Welcome to the kitchen revolution
When we bought meat, it wasn't an unidentifiable slice of flesh on a polystyrene tray covered with plastic wrap that was plucked from a refrigerated open case. We walked into butcher shops onto a floor that was covered with saw dust that contained a few drops of blood fallen from the carcasses hanging in plain view in the shop. We recognised the animal our meat came from, we knew how the animal was cut up and we knew our pork, beef, lamb and chicken cuts. I still buy meat from a butcher who buys local meat carcasses that hang in the store in full view. I wouldn't buy anything from a butcher who buys meat in boxes and vacuum packs - that food has been processed in an unseen location. Choice has been taken away from me.
Take back control of what you eat. YOU be the person who chooses every part of your meal - stop buying fast food or convenience. These foods take away that choice - if someone else is cooking your food then someone else is making important decisions that you should be making.
I really love the advice given by Michael Pollin and I heartily agree with it:
- Don't eat anything your great grandmother wouldn't recognise as food.
- Shop are the farmers' or growers' market - it's all fresh food straight from the grower.
- Stay out of the middle of the supermarket - meat, fish, dairy products, fruit and vegetables are all on the outside aisle of every supermarket. The processed stuff is in the centre.
It's quite a complicated process to unwind yourself from supermarket shopping. Buying all your processed and pre-made favourites makes shopping a breeze - you know what you want, you don't have to think about ingredients, you buy and off you go. But as you're unwinding yourself from the quagmire of supermarket food you should be reading labels, cutting out anything that has preservatives, artificial colourings and flavourings and buying food that is as unprocessed and fresh as possible. For instance, you'd think that buying oats for your porridge would be easy and straight forward. Nope! Rolled oats or oatmeal have been processed - or rolled and steamed to make them easier to cook. That is acceptable to me, but quick oats aren't. They've been further processed and if you apply the great grandma rule, you'd steer clear of quick oats but keep eating rolled oats.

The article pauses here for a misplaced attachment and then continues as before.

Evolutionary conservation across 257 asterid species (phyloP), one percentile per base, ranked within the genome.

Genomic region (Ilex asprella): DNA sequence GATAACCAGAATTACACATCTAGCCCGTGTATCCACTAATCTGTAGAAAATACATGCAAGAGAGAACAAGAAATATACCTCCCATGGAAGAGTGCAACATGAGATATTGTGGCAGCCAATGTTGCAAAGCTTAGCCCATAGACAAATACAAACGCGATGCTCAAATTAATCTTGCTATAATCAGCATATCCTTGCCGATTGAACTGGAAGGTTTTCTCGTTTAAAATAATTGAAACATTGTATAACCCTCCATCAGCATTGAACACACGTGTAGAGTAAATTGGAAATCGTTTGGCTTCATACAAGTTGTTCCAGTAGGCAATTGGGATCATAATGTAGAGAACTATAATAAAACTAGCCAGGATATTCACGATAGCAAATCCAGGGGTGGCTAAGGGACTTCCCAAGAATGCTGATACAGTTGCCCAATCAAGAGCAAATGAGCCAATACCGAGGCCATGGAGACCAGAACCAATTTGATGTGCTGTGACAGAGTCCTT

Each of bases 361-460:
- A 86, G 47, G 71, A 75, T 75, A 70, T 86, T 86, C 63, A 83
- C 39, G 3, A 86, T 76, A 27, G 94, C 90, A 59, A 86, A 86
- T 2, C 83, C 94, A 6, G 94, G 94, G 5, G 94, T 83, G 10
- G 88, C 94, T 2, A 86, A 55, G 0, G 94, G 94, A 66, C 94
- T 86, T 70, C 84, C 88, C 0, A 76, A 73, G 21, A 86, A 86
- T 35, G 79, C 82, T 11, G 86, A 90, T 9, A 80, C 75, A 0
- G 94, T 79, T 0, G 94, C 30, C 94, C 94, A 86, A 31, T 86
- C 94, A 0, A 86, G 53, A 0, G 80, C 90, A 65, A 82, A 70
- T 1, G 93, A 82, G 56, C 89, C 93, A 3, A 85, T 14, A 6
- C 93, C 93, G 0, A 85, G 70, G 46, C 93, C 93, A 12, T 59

Of course, all this depends on time and inclination. If you're working outside the home, you might not be able to make your own bread every day, but if you bought a bread machine and set it to have the bread ready when you wake up, you're fine. If you're someone who works in your home you might be prepared to make tomato sauce but are you going to make tomato paste? It's all a question of time and whether you want to do it. The reason you pay so much for processed food is that you're paying for someone else's time and energy to prepare the ingredients or an entire meal for you.
I tend to go with what I know. I make similar meals to those I had when I was a child. I change things around at times, I substitute ingredients that I don't have on hand, but basically it's similar food. We eat butter not margarine, full cream not low fat, sugar or honey not sweeteners. If you're still buying lots of snack foods or prepared foods, stop buying them and replace them with home baking. If you can afford organic ingredients for your baking, that's great. If you can't, it's still much better than the supermarket versions of that food.
If you're not a cook now, I want to encourage you to learn how to cook good, simple food. And when I say 'cook' I mean a wide variety of uncooked food as well, like salads and good dressings. If you are cooking, I encourage you to go back to basics, get rid of processed food and regain the choice of what you eat. Part of the process of cooking should be learning how to select good food and for some, to start growing it as well. Nothing will teach you more about fruit and vegetables than growing them yourself.
I am happy to share more recipes and to write about the process of cooking. If you need help, ask. We might be able to get a few more people cooking at home. This is part of the revolution was was writing about here. This is important and empowering. Welcome to the revolution!